DJI has today unleashed its first ever ultra-fast, high-definition racing FPV drone – the FPV standing for "first person view".
The DJI FPV Combo marks the dominant drone manufacturer's first foray into the increasingly popular world of racing drones. The Drone Racing League has made quite an impression on TV, and skilled electronics enthusiasts have been tweaking their racing and acro quadcopters (or ‘quads’, as they prefer) for years, but it’s a tough world to get into.
• Read more: DJI FPV Combo review
In this world, 80 mph (128kph) is a fairly ordinary speed for the racers – and the controls are all manual. Until now DJI has sold quality goggles and cameras for this community, but left the pilots to literally build their own drones.
Today the FPV Combo has changed all that, putting a 4K 60fps (or 1080p 120fps) camera on a gimbal at the front of a distinctly racing-ready quad, which is actually designed to be charging forward into the air at almost 45˚. It is powered by a whopping 6S battery (22V) and lit by LEDs that can switch tone to match the operator’s mood.
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Despite ticking off much of the racing community’s list of essentials, DJI has also managed to squeeze in tech that you’d usually find on its easy-to-fly photography drones. This includes GPS hover and return-to-home, collision sensors and the necessary sensors and software meaning that, when the pilot is not actively directing the drone, it sits back and hovers in the air.
Racing-friendly features include automatic replay of the last 30 seconds flight in the goggles, and a remotely-triggered beeping to help you find the drone if you crash at an event.
The DJI FPV Combo has swappable hulls (and includes a luminous yellow alternative in the box), image stabilization, automatic record on takeoff, distortion and roll correction options, changeable head-up-displays and plenty more options in the settings menu. Pilots can opt between coordinated turn (S) mode and (M).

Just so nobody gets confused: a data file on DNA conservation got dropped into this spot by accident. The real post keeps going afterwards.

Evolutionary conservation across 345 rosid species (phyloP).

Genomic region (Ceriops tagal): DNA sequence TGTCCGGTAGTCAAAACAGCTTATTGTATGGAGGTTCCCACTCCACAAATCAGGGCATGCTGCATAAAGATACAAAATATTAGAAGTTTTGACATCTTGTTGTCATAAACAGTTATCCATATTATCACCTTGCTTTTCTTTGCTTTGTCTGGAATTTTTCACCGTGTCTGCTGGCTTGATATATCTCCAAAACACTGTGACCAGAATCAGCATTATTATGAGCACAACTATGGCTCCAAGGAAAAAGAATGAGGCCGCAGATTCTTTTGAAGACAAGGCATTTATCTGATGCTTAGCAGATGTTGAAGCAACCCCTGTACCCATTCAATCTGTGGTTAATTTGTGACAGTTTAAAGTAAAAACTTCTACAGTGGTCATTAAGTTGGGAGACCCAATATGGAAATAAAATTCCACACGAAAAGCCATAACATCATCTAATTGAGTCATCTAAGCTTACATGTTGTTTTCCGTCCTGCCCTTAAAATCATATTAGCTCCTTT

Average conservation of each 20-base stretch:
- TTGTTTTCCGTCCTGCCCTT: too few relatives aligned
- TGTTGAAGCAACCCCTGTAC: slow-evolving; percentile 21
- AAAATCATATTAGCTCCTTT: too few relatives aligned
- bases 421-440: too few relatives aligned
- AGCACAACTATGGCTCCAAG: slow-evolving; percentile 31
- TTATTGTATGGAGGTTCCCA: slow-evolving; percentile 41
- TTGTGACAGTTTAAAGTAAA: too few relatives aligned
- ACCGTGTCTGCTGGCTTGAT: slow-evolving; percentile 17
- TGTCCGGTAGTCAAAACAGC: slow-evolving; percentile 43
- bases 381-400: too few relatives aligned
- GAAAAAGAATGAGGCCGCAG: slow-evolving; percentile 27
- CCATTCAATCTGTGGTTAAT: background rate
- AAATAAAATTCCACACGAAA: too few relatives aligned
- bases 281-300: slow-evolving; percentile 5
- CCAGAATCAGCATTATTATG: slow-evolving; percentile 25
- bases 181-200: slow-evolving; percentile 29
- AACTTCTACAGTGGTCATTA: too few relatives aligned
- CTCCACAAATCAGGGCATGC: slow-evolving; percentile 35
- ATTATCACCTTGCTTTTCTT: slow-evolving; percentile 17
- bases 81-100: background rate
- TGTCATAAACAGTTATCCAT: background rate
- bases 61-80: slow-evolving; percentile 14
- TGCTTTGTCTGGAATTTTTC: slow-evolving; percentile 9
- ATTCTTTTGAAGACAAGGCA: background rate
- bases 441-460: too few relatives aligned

DJI has considered newcomers to the VR-like FPV flying style in its design, setting the system up so that the safety sensors and hover are enabled by default – but more experienced users can switch to full manual mode if they want. Software updates and tutorials can be downloaded via the DJI Fly app.
The manufacturer has also taken the opportunity to offer an alternative way to operate the drone, the Motion Controller, which is a kind of wand that you tilt to direct the drone. It sports a whopping accelerator lever like a trigger, and brake button for the thumb, and might tempt a whole new generation. The Motion Controller is available for an extra $199 / £139 / AU$229.
With a range of up to 10km in the US (or 6km in the UK / EU) and a flight time of up to 20 minutes, the drone offers the kind of range and reliability normally associated with drones built more around their video. The camera features a 1/2.3” image sensor that provides up to 150˚ field of view with auto or manual settings accessed via the FPV goggles.
The DJI FPV Combo, including standard controller, charger, and goggles is available for $1,299 / £1,249 / AU$2,099 from today, and is intended for pilots at least 16 years old.
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